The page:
Sunday, April 27, 2014

The End of the Family Line

“With no complications, fifteen generations of mine all honoring nature. Until I arrived with incredible style. I’m the end of the line; the end of the family line”
— Morrissey
“And God blessed them. And God said to them, “Be fruitful and multiply and fill the earth …” (Genesis 1:28)
Relax, I’m probably not going where you think I am.

I have nothing to say on the subject of whether it would be better for any particular Christian couple to have nine children … or none. If you are a young, single person in the church of God, whether you should eventually marry (or not) is another subject about which I would decline to express an opinion. Birth control?

Not going to touch that one with a ten foot pole.

I have opinions like everyone else; of course I do. Some choices are wiser, more selfless, more alert, more contemplative of potential long-term consequences, more self-aware — and more blessed, if we can use that term, than others.

But, on such issues, unless you step into territory that Scripture unequivocally and explicitly labels as sinful, it is simply not my place to say.

I have become wary, over the years, of those who too-rigidly assemble and systematize the various teachings of the New Testament with respect to family matters into what (in their mind) constitutes an acceptable code of conduct for all believers.

Even as a father, while I have a number of very specific spiritual goals for my children, none of the things to which I aspire for them is affected in the slightest by whether or not they become husbands, wives or parents one of these days.

Marriage is not for everyone. Having children is not for everyone.

But where Christians are concerned at least, the will of God should probably have something to do with those issues, don’t you think?

The Lord himself addressed the subject:

The disciples, confronted with his teaching that divorce was never the will of God, said to him, “If such is the case of a man with his wife, it is better not to marry.”

The Lord’s response is interesting. It makes little concession to our natural desire to have things laid out in the form of straightforward rules and regulations, with subparagraphs and “if/then” clauses  a human foible that gave rise to the Talmud and the Midrash, the interpretations and amplifications of Jewish tradition. It doesn’t give those who take pleasure in knocking others into shape when they step out of line very much to work with.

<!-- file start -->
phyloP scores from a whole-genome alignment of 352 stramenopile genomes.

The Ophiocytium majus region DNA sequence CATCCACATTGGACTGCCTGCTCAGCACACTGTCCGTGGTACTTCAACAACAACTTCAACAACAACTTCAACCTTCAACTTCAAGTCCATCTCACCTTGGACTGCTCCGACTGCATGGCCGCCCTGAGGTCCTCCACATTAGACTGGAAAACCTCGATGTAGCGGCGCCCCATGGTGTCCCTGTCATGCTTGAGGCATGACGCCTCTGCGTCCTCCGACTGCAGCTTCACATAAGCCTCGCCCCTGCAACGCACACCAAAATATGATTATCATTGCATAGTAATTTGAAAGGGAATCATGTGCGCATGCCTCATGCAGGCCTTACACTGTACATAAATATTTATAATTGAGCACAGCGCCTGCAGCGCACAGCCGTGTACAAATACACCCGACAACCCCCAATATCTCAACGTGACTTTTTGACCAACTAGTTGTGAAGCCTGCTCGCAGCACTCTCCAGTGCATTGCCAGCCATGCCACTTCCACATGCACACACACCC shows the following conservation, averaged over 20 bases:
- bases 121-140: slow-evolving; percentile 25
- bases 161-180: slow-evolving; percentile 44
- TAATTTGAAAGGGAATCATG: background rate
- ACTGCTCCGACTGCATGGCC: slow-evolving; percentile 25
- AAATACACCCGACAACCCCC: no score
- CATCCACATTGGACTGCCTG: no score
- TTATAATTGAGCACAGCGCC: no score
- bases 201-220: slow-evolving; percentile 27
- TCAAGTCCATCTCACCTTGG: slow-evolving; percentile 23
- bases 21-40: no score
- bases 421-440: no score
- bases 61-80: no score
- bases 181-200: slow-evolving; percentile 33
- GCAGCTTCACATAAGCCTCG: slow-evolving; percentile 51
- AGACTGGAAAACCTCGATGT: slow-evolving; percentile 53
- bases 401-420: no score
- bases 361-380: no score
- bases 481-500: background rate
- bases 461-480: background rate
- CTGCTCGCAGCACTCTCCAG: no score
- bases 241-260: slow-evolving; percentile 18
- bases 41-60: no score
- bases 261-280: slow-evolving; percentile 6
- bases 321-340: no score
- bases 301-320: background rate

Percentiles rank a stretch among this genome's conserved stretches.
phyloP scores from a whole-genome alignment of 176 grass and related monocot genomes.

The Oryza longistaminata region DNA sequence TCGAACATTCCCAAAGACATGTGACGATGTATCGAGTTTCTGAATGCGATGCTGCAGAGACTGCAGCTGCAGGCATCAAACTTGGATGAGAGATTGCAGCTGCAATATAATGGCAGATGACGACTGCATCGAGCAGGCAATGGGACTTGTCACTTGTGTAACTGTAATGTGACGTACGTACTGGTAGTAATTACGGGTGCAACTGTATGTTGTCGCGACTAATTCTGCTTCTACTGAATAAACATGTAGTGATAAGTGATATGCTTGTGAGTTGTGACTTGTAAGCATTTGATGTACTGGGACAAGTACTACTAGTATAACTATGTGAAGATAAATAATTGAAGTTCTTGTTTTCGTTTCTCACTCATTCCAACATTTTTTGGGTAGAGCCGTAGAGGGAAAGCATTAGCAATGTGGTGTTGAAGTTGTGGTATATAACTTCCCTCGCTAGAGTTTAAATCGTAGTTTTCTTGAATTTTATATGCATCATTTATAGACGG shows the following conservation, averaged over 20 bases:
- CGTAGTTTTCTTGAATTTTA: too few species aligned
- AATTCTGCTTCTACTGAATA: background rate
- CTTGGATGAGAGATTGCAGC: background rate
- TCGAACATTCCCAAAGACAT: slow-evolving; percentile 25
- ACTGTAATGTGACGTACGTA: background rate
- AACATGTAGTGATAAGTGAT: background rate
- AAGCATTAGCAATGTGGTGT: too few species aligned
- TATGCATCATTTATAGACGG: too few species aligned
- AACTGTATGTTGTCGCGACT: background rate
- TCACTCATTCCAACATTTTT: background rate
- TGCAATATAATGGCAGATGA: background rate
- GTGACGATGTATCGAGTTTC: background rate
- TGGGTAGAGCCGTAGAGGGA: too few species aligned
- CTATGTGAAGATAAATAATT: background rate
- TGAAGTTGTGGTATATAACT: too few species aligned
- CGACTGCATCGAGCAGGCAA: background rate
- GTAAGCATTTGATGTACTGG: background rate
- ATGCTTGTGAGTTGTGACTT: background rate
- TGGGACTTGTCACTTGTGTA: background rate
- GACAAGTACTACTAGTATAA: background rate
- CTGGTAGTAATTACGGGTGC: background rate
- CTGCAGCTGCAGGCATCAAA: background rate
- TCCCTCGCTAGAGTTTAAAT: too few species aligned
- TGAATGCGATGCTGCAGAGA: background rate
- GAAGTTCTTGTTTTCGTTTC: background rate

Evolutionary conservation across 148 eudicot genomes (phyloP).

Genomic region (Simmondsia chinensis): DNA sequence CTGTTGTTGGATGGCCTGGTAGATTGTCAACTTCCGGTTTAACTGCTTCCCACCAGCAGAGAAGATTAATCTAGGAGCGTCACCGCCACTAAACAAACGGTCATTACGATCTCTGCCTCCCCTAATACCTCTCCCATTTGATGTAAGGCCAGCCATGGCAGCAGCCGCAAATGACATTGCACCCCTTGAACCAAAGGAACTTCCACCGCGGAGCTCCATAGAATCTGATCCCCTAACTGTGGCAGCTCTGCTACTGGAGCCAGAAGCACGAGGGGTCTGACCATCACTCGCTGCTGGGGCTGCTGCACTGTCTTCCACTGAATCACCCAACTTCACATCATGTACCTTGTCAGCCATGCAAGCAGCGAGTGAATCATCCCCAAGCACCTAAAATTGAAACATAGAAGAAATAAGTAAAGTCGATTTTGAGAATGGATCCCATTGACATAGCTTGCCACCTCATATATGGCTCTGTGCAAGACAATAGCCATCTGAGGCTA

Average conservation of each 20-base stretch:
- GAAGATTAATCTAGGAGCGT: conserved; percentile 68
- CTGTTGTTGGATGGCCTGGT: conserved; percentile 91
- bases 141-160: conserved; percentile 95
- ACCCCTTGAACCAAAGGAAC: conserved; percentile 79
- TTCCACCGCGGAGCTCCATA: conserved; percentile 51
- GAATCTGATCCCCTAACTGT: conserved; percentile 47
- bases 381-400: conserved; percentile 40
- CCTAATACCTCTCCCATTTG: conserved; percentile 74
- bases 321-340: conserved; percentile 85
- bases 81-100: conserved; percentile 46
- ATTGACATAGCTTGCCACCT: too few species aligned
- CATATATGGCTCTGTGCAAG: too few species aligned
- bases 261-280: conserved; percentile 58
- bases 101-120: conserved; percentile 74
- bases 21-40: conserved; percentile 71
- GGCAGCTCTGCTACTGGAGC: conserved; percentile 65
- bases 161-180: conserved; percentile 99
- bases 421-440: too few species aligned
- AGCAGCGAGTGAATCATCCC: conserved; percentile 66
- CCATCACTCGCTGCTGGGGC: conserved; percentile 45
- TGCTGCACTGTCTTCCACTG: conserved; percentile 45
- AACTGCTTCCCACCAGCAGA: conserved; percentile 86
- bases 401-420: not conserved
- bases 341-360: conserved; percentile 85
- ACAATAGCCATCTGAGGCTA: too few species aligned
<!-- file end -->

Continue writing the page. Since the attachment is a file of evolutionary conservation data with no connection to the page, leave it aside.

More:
He says to them, “Not everyone can receive this saying, but only those to whom it is given.”

It sounds to me as if the Lord is indicating that there is actually some latitude as to how his will in this area of life may be applied in the individual circumstances of his followers. He recognizes that there are differences from situation to situation:
“For there are eunuchs who have been so from birth, and there are eunuchs who have been made eunuchs by men, and there are eunuchs who have made themselves eunuchs for the sake of the kingdom of heaven. Let the one who is able to receive this receive it.”
You notice here that there is an indicator of what might, perhaps, be the highest aspiration of single life; that is that it might be chosen “for the sake of the kingdom of heaven”.

That seems to be the Lord’s priority.

Paul reinforces this with a little more specificity when writing to the Corinthians, saying, “To the unmarried and the widows I say that it is good for them to remain single as I am. But if they cannot exercise self-control, they should marry. For it is better to marry than to burn with passion. To the married I give this charge (not I, but the Lord): the wife should not separate from her husband (but if she does, she should remain unmarried or else be reconciled to her husband), and the husband should not divorce his wife.”